By FELIX NKINKE
KAIZEN, a Japanese tradition of ensuring productivity and quality is coming to Zambia.
Government and the Japanese International Cooperation Agency (JICA) have embarked on the introduction of kaizen to improve quality and productivity in all areas of the private and public sectors in the country.
The Japanese government, through the JICA, will spend US$2 million in the first phase of the project to introduce kaizen to Zambia.
Nine Zambian consultants will be taught the â€œgood changeâ€™ philosophy at Kaizen Institute of Zambia (KIZ) which opened in the country in 2013.
Five Japanese experts are in the country to train the Zambians under a three-year programme.
KIZ was registered in Zambia in October 2013 and started operating on June 19, 2014.
KIZ, which publishes a periodical, is also registered with the Zambia Development Agency and Zambia Bureau of Standards under the Ministry of Commerce, Trade and Industry.
KIZ national coordinator Kazuhiko Amagai said after the expiry of the first phase in 2016, JICA will draw up a new programme under which more funding will be sourced from the Japanese government.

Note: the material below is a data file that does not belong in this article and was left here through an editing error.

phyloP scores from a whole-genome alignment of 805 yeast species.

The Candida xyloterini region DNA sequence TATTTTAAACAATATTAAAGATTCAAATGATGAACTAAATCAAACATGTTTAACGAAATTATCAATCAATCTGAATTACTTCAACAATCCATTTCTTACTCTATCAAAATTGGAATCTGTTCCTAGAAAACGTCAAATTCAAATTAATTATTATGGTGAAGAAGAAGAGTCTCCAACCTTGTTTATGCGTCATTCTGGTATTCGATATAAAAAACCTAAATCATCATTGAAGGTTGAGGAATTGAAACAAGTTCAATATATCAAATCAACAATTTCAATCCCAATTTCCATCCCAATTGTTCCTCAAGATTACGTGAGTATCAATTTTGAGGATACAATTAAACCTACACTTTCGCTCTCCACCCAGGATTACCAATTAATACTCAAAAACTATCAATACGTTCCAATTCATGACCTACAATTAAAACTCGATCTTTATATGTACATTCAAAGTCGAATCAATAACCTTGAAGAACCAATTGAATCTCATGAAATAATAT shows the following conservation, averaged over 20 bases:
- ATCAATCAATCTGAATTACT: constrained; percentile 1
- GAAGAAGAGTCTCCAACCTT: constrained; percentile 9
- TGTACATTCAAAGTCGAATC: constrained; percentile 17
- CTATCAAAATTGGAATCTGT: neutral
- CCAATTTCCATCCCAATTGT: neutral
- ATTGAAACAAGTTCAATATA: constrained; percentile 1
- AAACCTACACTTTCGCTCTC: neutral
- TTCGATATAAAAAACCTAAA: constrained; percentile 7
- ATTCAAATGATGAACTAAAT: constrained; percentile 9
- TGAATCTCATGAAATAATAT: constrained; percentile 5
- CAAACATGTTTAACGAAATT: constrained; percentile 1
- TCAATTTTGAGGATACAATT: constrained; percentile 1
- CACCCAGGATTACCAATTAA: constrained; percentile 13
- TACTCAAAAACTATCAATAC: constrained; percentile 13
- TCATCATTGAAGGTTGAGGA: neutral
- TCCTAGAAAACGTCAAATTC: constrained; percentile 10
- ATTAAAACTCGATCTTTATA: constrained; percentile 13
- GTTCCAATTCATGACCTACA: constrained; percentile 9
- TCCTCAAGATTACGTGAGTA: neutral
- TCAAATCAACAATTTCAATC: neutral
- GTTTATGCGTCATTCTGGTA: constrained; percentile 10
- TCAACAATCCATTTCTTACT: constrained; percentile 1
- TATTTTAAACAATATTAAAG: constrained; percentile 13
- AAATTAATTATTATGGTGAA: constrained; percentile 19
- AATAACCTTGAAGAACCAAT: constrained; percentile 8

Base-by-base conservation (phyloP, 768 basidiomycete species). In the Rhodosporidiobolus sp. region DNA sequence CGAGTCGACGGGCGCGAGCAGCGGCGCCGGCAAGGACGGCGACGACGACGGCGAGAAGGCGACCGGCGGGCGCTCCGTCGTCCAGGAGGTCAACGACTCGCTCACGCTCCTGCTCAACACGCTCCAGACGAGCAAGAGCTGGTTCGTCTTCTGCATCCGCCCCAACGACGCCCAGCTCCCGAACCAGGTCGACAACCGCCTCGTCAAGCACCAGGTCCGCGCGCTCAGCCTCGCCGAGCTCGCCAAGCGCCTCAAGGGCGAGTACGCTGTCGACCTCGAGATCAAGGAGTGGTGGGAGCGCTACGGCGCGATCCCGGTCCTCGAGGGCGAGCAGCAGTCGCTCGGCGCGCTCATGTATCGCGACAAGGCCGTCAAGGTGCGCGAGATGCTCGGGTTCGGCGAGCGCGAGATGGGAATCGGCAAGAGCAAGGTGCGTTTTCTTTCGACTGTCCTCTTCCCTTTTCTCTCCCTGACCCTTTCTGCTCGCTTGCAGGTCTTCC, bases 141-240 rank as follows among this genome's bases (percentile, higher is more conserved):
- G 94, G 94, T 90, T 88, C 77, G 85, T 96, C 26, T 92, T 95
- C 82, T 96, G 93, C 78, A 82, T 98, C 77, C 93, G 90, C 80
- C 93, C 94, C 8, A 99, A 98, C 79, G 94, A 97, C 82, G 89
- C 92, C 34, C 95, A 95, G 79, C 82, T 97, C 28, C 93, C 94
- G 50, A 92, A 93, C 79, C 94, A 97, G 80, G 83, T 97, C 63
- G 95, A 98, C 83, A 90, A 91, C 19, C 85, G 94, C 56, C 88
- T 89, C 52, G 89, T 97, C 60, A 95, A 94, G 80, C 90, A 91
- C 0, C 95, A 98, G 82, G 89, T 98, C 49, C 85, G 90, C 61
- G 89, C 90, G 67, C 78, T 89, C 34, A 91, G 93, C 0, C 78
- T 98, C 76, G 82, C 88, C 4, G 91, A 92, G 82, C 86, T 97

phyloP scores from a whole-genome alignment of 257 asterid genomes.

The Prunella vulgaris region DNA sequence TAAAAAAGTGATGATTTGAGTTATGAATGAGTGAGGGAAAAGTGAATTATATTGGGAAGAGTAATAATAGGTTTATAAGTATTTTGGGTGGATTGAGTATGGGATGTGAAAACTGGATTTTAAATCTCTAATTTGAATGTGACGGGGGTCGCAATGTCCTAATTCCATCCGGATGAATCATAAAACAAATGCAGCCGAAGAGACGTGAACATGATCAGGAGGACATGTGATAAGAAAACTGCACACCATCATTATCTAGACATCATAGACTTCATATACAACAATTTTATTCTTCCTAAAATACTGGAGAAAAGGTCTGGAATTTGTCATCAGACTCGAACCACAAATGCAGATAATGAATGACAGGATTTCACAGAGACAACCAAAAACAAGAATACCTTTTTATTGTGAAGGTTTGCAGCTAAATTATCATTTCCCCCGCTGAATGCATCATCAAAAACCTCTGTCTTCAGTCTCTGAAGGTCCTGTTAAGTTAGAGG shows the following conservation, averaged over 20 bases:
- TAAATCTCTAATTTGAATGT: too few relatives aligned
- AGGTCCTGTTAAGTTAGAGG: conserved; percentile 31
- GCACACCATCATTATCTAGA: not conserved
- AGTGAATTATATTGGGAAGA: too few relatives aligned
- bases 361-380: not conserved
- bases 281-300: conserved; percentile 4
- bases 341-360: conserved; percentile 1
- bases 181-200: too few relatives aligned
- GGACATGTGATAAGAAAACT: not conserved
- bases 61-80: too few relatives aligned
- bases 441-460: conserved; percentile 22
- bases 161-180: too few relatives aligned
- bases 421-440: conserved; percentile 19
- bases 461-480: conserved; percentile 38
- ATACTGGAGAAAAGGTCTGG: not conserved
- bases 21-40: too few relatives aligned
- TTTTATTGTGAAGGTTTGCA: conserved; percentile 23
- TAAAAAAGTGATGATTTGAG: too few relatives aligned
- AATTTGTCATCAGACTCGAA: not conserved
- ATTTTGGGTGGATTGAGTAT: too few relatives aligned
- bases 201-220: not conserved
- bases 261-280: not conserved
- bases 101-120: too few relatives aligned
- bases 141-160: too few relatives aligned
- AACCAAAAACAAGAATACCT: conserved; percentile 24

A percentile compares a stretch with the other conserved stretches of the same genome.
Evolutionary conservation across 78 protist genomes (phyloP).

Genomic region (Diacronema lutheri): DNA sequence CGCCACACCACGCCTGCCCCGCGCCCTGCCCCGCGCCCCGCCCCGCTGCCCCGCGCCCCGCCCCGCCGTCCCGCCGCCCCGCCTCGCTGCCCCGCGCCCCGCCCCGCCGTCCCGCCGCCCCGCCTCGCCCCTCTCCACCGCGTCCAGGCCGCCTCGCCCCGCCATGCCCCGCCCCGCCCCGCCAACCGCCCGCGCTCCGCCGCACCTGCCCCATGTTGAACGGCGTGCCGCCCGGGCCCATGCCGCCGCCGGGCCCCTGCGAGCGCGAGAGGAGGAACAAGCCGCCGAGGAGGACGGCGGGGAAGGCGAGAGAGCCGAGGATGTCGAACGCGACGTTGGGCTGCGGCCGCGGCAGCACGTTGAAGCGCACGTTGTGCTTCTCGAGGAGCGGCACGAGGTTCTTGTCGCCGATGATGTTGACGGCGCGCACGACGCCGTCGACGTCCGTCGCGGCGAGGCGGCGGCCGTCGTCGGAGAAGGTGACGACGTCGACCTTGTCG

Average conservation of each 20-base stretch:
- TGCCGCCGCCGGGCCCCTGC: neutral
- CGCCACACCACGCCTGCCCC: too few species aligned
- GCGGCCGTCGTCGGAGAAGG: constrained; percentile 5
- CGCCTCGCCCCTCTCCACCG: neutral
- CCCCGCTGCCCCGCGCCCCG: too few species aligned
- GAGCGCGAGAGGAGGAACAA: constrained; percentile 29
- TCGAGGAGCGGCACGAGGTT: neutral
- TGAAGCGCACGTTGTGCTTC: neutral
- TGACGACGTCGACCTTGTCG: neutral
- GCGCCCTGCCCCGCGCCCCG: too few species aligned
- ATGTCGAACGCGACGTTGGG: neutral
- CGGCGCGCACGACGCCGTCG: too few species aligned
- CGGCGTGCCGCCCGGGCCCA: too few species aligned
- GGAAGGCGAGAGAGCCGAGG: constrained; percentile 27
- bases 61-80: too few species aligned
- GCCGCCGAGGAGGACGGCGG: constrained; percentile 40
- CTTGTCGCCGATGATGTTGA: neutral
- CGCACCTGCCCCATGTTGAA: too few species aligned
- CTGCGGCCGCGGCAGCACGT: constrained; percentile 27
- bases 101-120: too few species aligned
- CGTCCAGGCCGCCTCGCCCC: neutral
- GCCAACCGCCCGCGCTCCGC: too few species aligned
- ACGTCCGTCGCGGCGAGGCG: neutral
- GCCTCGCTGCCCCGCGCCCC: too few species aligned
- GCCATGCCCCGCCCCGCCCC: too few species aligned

â€œOur focus is to bring out issues related to promoting quality and productivity improvement among private and public sectors in Zambia. We also look into the various programmes [which are] meant to drive development,â€ Mr Amagai said.
Mr Amagai said Zambiaâ€™s attainment of the 2030 vision requires implementation of programmes that will bring economic growth at the rate required to sustain the nationâ€™s well-being, adding that KIZ was opened to tackle some of the factors that were limiting Zambiaâ€™s economic growth.
â€œSome of these limitations are related to quality, productivity, high cost of doing business through elimination of waste and so on,â€ Mr Amagai said in a statement in Lusaka on Friday.
Kaizen has been applied in healthcare, psychotherapy, life-coaching, government, banking and other industries.
When used in the business sense and applied to the workplace, kaizen refers to activities that continually improve all functions, and involves all employees from the chief executives to the assembly line workers. It also applies to processes, such as purchasing and logistics that cross organisational boundaries into the supply chain.
When done correctly, kaizen humanises the workplace, eliminates overly hard work and teaches people to do experiments on their work and to spot and eliminate waste in business processes using scientific methods.
KIZ is positioned to promote management practices that deliver excellence and hopes Zambia will maintain its prudent pathway.